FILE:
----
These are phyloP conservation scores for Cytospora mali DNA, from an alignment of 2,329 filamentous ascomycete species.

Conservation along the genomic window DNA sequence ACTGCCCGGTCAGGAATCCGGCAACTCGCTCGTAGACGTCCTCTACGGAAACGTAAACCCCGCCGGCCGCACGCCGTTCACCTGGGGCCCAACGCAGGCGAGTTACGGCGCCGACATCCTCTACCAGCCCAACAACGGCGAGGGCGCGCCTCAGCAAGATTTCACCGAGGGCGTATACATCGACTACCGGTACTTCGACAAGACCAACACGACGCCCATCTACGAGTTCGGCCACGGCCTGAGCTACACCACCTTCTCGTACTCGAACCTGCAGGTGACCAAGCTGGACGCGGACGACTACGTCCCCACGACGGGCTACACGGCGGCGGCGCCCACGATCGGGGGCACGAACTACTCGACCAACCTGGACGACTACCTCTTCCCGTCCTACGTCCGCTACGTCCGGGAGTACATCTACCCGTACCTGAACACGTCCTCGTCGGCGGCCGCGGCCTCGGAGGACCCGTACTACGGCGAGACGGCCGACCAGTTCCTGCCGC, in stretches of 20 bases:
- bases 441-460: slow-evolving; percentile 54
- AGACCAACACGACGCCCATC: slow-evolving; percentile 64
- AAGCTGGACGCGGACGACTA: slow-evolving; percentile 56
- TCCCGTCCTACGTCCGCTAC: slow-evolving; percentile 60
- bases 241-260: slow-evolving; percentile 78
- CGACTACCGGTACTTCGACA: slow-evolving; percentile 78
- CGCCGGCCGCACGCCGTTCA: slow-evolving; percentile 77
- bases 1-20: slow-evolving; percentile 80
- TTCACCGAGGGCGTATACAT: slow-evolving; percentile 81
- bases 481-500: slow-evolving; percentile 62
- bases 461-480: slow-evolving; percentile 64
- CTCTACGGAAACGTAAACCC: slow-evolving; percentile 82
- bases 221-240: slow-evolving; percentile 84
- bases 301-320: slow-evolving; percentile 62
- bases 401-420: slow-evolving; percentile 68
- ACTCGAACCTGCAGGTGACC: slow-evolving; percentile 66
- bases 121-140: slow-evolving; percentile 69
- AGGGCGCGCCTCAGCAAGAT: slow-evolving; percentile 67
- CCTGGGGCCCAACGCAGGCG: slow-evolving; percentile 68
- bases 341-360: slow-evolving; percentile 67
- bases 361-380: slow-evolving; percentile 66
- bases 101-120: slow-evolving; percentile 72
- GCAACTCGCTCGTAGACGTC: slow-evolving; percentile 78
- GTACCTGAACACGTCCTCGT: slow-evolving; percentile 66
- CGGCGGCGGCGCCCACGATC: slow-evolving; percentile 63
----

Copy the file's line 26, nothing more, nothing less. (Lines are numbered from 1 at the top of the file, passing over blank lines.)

- GTACCTGAACACGTCCTCGT: slow-evolving; percentile 66